By Andrew Warshaw
As if he didn’t have enough problems trying to defend the inconsistent displays of his Manchester United team, Jose Mourinho is now facing calls for an investigation into his tax affairs after leaked documents to a group of European media outlets suggested that he and other leading figures – most notably Christiano Ronaldo –made transactions that could be construed as tax avoidance.
The news outlets, which go by the collective name of European Investigative Collaborations and include Britain’s Sunday Times, German weekly Der Spiegel and Spanish daily El Mundo, cited documents provided by the website Football Leaks – the sport’s version of WikiLeaks – and said it plans to release further reports in the coming days and weeks.
The media consortium said it had been handed over 1.9 terabytes of data containing 17 million documents which claimed that tax havens had been used to handle millions of Euros in earnings.
One of the publications, the French investigative portal Mediapart, alleged Ronaldo and Mourinho had benefited from a so-called “tax optimisation system” developed by their agent Jorge Mendes (pictured centre), who founded the company Gestifute.
Mediapart claimed the system Gestifute employed for its various clients, using a network of offshore accounts and companies, represented a total potential loss to tax authorities of at least €185 million.
Der Spiegel claimed specifically that Ronaldo could have invested €150 million in tax havens in Switzerland and the British Virgin Islands on which he “paid only €5.6 million in taxes or barely 4%”. The German publication added the documents presented “an unprecedented look into the gloomy depths of the modern football industry” while another of the publications in the consortium, the Dutch NRC, alleged that Ronaldo moved €63.5 million to the British Virgin Islands at the end of 2014.
Mourinho is alleged – also via advisers – to have placed €12 million in earnings from image rights into a Swiss account owned by a British Virgin Islands company in the decade to 2014. The leaked documents specifically relate to the time that Mourinho spent as manager of Real Madrid, between 2010, and 2013, according to El Mundo. The Sunday Times says both Mourinho and Ronaldo used bank accounts and companies in Ireland, Switzerland and New Zealand to process substantial earnings for their image rights.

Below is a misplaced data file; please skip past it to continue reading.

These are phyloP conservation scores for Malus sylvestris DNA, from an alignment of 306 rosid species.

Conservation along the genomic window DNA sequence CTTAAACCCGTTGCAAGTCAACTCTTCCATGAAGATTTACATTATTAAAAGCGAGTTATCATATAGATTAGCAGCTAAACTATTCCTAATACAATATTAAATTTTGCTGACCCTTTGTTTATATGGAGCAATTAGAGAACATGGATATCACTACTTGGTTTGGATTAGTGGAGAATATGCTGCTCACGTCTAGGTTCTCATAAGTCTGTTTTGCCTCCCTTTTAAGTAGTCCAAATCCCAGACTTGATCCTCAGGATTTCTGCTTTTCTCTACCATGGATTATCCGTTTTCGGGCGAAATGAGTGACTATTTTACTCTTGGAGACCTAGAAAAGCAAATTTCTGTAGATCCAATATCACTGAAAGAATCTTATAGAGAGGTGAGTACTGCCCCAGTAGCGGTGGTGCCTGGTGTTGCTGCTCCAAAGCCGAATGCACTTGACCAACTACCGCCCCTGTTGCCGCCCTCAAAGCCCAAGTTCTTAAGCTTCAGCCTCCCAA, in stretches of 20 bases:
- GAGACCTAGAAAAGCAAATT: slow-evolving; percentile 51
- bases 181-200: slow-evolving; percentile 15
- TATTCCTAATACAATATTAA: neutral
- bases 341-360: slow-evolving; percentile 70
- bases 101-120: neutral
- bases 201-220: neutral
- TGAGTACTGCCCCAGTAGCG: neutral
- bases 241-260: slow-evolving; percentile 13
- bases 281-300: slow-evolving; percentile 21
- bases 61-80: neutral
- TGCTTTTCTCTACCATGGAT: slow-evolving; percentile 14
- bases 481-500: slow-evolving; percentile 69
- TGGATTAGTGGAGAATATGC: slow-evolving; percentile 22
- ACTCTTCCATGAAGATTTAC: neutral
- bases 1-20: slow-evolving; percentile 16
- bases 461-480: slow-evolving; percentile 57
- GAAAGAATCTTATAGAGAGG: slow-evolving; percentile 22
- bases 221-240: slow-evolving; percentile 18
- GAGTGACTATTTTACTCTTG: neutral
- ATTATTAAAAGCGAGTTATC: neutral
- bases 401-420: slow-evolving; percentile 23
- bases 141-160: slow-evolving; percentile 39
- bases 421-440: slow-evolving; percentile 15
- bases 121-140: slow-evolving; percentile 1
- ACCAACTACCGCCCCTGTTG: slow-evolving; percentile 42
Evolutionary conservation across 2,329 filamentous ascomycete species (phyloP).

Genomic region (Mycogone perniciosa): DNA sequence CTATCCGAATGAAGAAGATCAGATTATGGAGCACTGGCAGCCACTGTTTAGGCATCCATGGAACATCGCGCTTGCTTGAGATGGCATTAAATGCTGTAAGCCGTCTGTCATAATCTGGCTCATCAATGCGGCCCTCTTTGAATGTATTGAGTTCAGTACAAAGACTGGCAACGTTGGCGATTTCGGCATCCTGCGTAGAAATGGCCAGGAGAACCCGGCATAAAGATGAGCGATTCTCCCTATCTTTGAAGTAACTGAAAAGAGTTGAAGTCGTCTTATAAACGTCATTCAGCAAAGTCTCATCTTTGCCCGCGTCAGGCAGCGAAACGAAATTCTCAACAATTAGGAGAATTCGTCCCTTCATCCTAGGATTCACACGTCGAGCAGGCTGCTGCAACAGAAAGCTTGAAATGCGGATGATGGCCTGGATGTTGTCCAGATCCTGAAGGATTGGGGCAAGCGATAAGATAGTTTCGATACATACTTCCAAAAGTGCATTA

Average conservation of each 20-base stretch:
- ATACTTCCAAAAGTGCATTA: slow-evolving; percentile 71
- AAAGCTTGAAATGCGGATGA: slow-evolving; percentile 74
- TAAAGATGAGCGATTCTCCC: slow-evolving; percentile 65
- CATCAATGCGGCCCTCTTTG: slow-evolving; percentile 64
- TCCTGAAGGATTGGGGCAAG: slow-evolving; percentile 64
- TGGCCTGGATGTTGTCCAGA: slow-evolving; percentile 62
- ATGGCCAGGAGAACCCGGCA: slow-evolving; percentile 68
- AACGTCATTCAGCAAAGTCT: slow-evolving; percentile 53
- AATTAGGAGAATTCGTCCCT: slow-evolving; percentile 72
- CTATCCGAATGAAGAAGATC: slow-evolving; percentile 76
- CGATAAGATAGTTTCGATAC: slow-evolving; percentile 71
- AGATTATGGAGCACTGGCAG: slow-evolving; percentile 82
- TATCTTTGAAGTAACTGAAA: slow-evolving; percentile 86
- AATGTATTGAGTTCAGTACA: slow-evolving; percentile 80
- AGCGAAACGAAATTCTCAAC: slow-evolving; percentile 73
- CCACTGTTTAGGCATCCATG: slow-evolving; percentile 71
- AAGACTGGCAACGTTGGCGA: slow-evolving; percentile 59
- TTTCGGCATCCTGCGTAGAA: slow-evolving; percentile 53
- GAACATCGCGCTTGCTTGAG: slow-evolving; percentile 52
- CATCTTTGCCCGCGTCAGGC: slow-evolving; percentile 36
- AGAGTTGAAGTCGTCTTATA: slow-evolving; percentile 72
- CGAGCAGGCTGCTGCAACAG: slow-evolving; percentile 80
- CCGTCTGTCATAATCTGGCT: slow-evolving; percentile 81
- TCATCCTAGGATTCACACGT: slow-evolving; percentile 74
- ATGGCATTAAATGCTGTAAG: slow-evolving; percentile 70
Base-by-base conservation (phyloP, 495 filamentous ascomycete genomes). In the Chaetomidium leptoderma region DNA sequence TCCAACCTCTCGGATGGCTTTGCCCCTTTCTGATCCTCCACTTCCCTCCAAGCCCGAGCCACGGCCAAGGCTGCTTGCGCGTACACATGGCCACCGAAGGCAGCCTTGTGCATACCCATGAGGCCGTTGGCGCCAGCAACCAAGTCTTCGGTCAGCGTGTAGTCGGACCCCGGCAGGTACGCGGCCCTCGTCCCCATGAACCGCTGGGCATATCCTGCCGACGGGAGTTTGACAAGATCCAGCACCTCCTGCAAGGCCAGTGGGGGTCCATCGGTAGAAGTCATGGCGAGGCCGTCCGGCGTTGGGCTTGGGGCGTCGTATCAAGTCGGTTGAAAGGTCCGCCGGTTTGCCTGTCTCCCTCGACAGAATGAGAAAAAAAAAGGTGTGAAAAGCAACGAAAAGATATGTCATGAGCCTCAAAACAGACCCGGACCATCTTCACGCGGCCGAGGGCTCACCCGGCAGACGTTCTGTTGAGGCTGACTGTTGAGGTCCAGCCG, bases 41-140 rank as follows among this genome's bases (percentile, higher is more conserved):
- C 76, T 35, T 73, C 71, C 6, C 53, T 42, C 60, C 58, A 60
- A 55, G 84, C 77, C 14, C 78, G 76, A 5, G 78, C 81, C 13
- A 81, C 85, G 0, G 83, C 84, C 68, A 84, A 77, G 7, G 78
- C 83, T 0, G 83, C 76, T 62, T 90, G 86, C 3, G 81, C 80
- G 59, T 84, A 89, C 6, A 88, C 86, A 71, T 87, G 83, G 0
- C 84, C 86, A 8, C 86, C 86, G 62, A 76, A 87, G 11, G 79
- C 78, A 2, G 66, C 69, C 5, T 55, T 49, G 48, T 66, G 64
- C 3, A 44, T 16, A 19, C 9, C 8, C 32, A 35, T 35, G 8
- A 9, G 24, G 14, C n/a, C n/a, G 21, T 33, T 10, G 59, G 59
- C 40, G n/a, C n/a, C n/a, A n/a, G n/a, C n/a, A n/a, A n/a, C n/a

Other players mentioned in the documents are said to include the Arsenal and German midfielder Mesut Ozil as well as Monaco’s Colombian striker Radamel Falcao.
Gestifute was quick to release a statement denying any wrongdoing by Mendes’ clients.
“Both Cristiano Ronaldo and Jose Mourinho are in compliance with their fiscal obligations in Spain and in the United Kingdom,” said the company. “Cristiano Ronaldo and Jose Mourinho have never been involved in any legal process related to any fiscal crime.”
It added that it would take legal action against “any insinuation or accusation of that nature related” to Ronaldo or Mourinho.
Many top players in Spain have had to deal with tax issues in the past few months, notably Barcelona stars Neymar and Lionel Messi. In July, Messi and his father were sentenced to 21 months in prison for tax fraud, although they were not actually sent to jail because sentences of less than two years for first offences are usually suspended in Spain.
Last month a Spanish judge re-opened the case against Neymar and his father to stand trial on fraud charges relating to the player’s 2013 move to Barcelona from Santos. Barca president Josep Maria Bartomeu and his predecessor Sandro Rosell, who used to play a key role in the European Club Association, are also set to stand trial after Brazilian investment group DIS – which owned 40% of Neymar’s third-party rights when he completed his transfer – complained they had received less money than they should have done because part of the fee was concealed.
Back in March Neymar was ordered to pay €45.9 million in fines and back-taxes but now he faces further court judgement.